Meditation Health Benefits
Since the 1960s, meditation has been thoroughly studied in the West for its psychological and physiological health benefits. As a result of this large volume of clinical research clearly indicating so many benefits, many health professionals are suggesting meditation to their patients. Clinical studies have demonstrated that meditation can produce a healthy state of relaxation. It does this by bringing about a generalized reduction in a number of biochemical and physiological markers. These include an increase in brain waves normally associated with relaxation, and a decrease in breathing rate, heart rate and cortisol (a principal stress hormone).
Clinical studies have shown that meditation improves illnesses such as Alzheimer’s disease, arthritis, allergies, anxiety, chronic pain, depression, cancer, heart disease, hepatitis, emphysema, endometriosis, diabetes, indigestion, insomnia, high blood pressure, poor memory, menopause, osteoporosis, obsessive-compulsive-disorder, osteoporosis, psoriasis, premenstrual syndrome, recovery from surgery, sexual dysfunction, stroke and ulcers just to name a few.
Meditation can be broadly defined as any endeavor which keeps the mind peacefully fixed in the present moment. In this state, the mind is focused yet calm. On first glance, these seem contradictory. Being focused implies effort and tension. How can one be calm yet focused? Athlete’s experience this state as getting into “the zone.” When we are younger, it is common to find ourselves suddenly staring blankly at nothing and absorbed in a deep feeling of peace. This is known as a “Brown study” or being in a deeply abstracted state. Meditation is much like this. In a Brown study, we are focused yet calm. Parents will snap their fingers and try to get their child to come out of their peace but this is a mistake. Children should be brought to understand that a Brown study is a normal and healthy practice. It is a state of “being” as opposed to a state of “doing.” It is our natural state. Most lose the ability to do this spontaneously as we get older.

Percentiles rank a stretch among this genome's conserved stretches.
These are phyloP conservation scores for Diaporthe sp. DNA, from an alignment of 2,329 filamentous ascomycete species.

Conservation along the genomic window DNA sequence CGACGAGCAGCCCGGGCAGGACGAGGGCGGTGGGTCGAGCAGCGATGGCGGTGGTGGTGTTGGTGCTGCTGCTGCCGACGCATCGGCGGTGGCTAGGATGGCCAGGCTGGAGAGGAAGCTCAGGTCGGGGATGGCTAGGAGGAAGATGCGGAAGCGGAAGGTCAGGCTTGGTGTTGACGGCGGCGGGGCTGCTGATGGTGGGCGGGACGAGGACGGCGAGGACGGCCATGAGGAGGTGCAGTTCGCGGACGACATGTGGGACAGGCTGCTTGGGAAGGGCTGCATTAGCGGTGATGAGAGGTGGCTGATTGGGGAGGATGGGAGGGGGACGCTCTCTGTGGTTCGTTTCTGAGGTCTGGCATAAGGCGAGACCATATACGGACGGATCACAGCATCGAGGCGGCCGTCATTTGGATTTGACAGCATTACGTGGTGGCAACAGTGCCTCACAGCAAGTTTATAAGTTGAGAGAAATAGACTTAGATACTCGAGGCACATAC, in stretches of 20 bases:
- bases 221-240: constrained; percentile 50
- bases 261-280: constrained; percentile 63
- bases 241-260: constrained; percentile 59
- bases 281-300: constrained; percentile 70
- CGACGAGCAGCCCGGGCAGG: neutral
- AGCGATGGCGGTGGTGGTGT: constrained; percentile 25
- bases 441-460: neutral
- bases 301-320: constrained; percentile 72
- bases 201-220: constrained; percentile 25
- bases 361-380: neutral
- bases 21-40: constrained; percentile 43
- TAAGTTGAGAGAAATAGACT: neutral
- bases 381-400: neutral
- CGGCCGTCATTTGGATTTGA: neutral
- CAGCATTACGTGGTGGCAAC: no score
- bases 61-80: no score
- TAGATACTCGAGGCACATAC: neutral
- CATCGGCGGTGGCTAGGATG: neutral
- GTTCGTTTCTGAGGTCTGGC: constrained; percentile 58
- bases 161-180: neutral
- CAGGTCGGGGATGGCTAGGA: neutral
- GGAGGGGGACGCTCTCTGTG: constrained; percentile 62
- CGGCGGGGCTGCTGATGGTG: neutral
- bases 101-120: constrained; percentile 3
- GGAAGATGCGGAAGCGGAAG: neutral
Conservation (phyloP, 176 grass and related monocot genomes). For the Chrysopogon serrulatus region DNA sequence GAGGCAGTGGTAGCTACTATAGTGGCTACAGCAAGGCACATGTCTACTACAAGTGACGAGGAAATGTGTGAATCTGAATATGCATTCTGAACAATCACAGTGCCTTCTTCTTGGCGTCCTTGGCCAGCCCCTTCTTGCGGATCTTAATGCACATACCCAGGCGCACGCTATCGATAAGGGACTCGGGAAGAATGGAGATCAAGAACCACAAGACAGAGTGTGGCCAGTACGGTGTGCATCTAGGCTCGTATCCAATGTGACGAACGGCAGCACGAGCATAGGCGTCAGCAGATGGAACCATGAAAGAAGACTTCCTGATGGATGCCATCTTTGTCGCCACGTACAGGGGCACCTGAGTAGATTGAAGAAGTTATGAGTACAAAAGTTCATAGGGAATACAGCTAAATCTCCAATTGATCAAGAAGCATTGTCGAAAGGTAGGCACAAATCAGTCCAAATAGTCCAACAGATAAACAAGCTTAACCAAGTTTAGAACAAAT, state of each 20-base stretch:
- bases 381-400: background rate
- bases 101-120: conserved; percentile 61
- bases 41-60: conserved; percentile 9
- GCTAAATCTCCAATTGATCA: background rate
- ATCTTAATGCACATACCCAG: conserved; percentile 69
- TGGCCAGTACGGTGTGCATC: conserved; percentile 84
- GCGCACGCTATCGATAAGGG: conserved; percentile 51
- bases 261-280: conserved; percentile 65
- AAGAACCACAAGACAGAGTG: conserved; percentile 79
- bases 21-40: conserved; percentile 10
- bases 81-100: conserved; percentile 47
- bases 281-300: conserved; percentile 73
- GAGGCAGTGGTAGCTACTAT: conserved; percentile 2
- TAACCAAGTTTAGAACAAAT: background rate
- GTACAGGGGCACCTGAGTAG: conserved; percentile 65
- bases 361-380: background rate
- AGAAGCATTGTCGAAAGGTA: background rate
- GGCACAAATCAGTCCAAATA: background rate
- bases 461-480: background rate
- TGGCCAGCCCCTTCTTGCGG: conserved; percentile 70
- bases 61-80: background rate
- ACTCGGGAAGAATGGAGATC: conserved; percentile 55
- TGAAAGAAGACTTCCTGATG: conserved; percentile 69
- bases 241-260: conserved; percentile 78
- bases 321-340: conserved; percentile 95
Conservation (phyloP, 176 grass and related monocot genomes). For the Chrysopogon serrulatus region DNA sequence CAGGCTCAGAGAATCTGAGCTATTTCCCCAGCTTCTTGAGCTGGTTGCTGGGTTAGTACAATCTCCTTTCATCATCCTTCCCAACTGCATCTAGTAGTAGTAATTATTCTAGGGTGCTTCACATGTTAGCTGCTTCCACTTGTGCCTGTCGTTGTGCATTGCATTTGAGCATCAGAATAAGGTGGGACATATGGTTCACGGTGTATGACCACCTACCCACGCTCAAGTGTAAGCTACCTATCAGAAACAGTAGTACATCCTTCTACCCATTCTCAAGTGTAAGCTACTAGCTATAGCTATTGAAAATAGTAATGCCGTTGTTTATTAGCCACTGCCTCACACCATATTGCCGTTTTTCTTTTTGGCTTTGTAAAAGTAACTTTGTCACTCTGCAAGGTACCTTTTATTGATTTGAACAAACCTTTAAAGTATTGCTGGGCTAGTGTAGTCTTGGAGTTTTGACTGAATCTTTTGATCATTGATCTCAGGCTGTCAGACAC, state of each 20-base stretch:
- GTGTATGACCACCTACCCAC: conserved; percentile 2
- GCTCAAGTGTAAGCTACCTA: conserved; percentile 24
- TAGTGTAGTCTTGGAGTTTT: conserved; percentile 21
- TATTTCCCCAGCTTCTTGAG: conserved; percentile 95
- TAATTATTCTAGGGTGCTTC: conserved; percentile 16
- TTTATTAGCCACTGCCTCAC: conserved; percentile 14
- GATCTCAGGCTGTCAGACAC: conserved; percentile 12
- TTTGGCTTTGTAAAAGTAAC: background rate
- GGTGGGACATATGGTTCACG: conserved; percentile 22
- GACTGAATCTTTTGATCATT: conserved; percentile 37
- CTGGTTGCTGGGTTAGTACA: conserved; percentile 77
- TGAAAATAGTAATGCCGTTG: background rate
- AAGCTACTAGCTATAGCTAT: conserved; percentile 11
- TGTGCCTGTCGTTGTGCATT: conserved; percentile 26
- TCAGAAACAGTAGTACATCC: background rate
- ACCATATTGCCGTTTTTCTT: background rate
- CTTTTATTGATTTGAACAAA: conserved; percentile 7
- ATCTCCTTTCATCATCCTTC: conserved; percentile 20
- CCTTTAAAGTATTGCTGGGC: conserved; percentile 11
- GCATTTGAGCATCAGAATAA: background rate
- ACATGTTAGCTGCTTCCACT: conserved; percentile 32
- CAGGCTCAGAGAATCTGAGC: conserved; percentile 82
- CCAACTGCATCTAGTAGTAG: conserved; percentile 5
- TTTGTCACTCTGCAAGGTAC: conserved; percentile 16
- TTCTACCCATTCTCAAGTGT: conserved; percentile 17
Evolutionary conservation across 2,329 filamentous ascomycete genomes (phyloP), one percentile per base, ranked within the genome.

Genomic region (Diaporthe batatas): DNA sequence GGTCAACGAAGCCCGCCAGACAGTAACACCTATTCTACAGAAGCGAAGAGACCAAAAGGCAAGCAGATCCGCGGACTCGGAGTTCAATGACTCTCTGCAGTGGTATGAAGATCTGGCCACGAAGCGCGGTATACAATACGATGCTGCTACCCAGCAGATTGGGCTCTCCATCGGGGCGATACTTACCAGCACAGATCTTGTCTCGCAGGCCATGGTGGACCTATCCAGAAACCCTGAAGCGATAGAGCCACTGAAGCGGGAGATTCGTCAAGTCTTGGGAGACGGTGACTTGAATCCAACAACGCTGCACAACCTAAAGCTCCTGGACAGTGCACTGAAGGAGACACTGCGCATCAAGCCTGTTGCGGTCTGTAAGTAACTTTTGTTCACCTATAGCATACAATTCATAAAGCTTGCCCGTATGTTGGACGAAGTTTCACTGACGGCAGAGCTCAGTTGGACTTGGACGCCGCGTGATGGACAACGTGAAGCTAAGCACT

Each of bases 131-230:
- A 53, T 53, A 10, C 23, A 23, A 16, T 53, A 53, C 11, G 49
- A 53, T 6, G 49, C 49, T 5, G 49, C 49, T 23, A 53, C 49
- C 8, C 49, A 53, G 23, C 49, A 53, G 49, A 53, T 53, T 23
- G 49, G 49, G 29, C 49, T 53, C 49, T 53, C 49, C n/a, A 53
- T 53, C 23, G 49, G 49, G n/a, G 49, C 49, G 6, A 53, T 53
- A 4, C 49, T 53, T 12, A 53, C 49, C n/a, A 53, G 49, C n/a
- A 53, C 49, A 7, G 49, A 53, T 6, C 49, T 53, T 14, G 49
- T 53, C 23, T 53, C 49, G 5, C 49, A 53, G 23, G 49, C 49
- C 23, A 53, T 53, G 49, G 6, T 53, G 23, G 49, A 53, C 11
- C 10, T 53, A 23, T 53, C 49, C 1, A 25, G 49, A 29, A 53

There are quite a number of techniques for meditation and most of them can be placed in one of two categories. These are concentrating meditation and mindfulness meditation. Concentrating meditation focuses one's attention on breathing, a sound such as a mantra or an image in order to bring about stillness in the mind thus allowing a larger awareness and clarity to manifest. In this technique, many thoughts are replaced with one thought. Perhaps the most common form of this is to set quietly and hold the attention on the breath. When an individual is distracted, frightened, agitated or anxious the breath will typically be rapid, shallow and irregular. When the mind is focused and calm, the breath reverts to a more natural rhythm that is slow and deep. As the mind becomes more deeply absorbed in the exhalation and inhalation of the breath, breathing becomes deeper, the mind becomes more peaceful and our awareness increases.
Mindfulness meditation is to allow our attention to become expansive and vigorously aware of the constant flow of smells, thoughts, sounds, images, sensations and feelings without becoming attached to them. The practitioner sits in a still place witnessing everything that passes through the mind without reacting or becoming involved in the various images, memories, worries or thoughts. This produces a clear, calm and non-reactive mental state.
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